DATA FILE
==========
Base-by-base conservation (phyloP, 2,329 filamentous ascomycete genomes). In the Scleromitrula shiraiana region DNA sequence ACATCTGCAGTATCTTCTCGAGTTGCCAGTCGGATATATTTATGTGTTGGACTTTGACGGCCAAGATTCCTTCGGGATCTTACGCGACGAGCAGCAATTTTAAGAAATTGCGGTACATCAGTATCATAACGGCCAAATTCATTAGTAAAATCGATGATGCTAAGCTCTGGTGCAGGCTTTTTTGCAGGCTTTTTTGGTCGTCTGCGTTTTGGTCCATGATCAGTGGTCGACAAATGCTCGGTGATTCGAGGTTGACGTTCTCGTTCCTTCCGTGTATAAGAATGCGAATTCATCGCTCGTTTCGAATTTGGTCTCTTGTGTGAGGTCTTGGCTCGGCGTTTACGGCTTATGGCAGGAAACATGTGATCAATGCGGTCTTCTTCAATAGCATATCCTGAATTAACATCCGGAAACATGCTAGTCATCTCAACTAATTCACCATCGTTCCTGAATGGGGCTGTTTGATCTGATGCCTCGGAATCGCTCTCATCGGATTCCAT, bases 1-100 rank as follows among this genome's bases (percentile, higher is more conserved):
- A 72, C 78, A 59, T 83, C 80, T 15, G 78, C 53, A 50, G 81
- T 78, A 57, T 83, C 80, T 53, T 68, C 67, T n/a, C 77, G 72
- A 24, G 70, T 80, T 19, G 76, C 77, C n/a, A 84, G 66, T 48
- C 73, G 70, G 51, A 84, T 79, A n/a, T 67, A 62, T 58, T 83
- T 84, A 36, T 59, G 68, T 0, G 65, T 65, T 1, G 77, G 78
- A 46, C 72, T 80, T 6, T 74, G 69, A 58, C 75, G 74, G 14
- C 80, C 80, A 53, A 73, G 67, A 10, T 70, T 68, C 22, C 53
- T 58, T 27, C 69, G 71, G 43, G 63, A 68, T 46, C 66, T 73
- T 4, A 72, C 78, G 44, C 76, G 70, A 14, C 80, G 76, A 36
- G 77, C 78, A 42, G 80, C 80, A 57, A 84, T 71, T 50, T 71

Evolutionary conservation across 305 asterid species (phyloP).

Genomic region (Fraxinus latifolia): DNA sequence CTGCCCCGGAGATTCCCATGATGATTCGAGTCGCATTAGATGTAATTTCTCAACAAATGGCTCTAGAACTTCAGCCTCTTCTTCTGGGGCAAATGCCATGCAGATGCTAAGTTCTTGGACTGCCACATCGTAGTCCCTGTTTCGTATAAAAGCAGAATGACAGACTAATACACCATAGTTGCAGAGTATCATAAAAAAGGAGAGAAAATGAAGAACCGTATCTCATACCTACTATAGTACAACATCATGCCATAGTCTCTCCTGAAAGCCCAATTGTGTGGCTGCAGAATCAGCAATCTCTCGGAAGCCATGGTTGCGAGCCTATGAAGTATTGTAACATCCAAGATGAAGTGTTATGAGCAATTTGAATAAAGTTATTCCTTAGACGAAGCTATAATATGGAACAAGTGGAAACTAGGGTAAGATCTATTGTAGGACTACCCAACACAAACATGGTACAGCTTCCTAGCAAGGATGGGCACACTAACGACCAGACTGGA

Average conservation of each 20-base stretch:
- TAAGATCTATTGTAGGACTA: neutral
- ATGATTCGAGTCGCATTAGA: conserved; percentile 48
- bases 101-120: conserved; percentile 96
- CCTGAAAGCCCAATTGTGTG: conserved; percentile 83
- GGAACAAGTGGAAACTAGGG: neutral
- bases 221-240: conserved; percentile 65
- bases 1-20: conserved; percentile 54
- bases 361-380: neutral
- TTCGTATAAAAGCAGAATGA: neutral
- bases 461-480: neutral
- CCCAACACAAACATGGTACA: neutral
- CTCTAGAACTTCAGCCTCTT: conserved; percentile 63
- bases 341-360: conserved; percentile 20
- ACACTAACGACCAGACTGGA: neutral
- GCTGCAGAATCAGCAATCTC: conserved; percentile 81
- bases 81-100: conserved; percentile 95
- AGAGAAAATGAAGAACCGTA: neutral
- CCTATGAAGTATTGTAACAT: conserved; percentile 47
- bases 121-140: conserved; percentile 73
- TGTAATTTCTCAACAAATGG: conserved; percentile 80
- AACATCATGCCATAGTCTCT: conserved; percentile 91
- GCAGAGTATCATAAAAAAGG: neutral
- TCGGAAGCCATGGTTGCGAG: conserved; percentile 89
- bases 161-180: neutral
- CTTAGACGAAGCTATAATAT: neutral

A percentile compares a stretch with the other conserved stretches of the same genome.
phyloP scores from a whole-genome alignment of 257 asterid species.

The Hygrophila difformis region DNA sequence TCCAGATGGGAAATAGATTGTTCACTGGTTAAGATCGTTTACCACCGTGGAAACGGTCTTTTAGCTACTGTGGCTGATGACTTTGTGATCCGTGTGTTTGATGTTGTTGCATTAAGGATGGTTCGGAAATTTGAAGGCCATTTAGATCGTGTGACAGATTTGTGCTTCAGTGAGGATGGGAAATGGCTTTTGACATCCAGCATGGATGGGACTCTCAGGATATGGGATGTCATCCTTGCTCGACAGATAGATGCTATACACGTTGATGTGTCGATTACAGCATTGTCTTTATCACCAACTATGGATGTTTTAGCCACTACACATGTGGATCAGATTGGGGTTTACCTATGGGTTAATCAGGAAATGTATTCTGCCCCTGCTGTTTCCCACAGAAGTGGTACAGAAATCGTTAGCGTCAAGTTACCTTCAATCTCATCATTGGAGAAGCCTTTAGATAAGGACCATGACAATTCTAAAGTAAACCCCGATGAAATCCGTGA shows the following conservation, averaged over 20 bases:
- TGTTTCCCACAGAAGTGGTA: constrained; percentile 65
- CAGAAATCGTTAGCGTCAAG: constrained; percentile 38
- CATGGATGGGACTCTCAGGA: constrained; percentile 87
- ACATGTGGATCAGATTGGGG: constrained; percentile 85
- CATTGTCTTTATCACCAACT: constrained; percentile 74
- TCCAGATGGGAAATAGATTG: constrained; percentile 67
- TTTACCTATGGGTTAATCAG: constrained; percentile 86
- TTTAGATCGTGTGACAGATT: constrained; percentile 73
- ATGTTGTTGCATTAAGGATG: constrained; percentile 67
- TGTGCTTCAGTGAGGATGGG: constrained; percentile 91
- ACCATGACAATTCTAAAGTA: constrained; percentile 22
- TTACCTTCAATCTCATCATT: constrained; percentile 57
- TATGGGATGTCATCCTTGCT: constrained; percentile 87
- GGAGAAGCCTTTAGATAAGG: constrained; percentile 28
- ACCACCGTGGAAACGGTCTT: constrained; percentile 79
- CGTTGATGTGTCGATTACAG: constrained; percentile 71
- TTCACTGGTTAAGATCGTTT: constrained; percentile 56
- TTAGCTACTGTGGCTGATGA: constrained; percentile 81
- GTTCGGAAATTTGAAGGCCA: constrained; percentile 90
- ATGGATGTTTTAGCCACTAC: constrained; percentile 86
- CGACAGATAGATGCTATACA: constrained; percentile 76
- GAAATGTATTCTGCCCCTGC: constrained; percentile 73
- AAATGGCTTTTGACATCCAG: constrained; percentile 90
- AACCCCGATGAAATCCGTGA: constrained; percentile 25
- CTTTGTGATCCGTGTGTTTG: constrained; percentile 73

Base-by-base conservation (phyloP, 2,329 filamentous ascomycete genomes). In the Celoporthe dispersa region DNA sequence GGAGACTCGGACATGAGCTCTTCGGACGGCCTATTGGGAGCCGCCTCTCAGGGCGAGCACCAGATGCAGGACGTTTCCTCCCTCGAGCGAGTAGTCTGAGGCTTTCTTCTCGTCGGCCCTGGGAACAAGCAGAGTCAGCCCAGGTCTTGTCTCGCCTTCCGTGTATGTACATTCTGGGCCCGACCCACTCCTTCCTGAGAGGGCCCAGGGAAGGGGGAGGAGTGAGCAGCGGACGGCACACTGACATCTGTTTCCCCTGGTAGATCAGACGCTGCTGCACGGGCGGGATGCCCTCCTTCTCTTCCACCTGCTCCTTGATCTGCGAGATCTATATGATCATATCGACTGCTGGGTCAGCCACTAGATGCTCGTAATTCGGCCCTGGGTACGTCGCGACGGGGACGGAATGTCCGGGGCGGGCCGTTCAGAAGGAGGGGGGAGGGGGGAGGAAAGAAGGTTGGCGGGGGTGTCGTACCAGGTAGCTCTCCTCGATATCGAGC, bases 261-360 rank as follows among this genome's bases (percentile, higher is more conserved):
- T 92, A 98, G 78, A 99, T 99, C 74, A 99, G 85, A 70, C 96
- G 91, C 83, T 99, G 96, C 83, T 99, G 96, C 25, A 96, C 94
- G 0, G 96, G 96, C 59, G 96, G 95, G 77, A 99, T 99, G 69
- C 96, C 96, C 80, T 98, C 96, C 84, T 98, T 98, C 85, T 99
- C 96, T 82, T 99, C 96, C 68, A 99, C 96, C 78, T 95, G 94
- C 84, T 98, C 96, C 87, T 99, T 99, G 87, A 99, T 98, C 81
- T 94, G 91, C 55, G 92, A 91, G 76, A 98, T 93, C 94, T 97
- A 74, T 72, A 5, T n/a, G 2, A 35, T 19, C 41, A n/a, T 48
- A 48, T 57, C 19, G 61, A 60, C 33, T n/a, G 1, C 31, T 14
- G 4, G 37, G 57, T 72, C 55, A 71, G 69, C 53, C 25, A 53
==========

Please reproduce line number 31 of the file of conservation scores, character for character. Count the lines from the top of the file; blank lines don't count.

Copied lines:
- AGAGAAAATGAAGAACCGTA: neutral